To me, the community within the MBA class was an important factor in deciding on a grad school. I came to New York as an international student from Germany with only a very small network in the city. Especially when leaving family and friends behind on a different continent, the strong bond within a class was particularly critical for me. The Tech MBA at NYU Stern was the perfect choice as the MBA community was there for me from Day One. A few highlights have been finding roommates on our class Slack channel, apartment search hacks and personally curated restaurant / bar lists shared with the class from our NYC-based classmates (New Yorker’s equivalent to gold), and finally, that we got to know each other through our Slack channel even before the start of the program. 

As we are a small cohort of 55 students, it is possible to get to know your classmates quickly. Additionally, as classes start in the summer semester, it is incredibly effortless to connect within the Stern buildings as it’s only Focused MBAs on campus. During the summer months, we had an intense syllabus with 19.5 credits – but this also allowed us to get to know each other through numerous group projects and more intimate MBA events. Of course, we also got to explore New York City after class and on the weekends.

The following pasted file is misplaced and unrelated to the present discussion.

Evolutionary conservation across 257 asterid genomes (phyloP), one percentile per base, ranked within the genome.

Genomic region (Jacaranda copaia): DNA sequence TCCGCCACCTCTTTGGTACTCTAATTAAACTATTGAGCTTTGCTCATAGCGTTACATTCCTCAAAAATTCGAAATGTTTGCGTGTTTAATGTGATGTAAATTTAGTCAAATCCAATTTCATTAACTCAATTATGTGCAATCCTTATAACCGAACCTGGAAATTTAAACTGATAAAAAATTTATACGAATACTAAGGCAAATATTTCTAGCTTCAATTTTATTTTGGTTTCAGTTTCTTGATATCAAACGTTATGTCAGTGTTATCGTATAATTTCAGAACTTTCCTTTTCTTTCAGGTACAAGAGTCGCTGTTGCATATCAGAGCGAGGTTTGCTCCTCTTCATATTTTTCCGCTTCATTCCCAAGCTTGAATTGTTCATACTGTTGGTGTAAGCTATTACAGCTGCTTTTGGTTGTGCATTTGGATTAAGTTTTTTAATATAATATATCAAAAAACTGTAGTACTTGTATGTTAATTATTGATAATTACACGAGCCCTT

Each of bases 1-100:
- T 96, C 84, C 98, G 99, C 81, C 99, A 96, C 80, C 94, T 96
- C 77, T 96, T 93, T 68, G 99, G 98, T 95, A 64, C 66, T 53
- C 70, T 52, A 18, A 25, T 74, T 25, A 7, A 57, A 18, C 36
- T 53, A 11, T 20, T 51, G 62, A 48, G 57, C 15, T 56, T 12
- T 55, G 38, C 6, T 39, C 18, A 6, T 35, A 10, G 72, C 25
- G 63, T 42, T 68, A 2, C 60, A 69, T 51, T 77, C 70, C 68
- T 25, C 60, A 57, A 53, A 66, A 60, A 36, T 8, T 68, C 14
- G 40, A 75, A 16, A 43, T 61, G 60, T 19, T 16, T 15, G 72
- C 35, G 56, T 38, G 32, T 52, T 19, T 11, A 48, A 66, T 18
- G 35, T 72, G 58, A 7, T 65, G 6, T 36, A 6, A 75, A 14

Besides classes, the community within the Tech MBA offers tremendous support to help prepare  for recruiting. As all of us already have strong backgrounds in different industries and roles, we regularly take the time to share our experiences within our classes, and there are even several interview practice groups where classmates help each other with interview prep. 

The summer months created a strong bond within the Tech MBA. Besides connecting in class and during group projects, our incredible social committee organizes regular class events as well as a class trip to the Finger Lakes during the summer months. 

In the fall, club activities pick up again which will allow us to connect with 2-year MBA students. We get to choose a range of electives and have more space in our syllabus, so this time can be used to connect within the wider Stern network. 

For the spring semester, we already have the next class trip planned – this time we will explore the home country of one of our classmates, Colombia!

All those small but valuable things make up the strong community within the Tech MBA as part of the bigger, incredible NYU Stern network. This community made the first months of the program especially fun and helped me to create a home in the city.

Advantages of a One Year MBA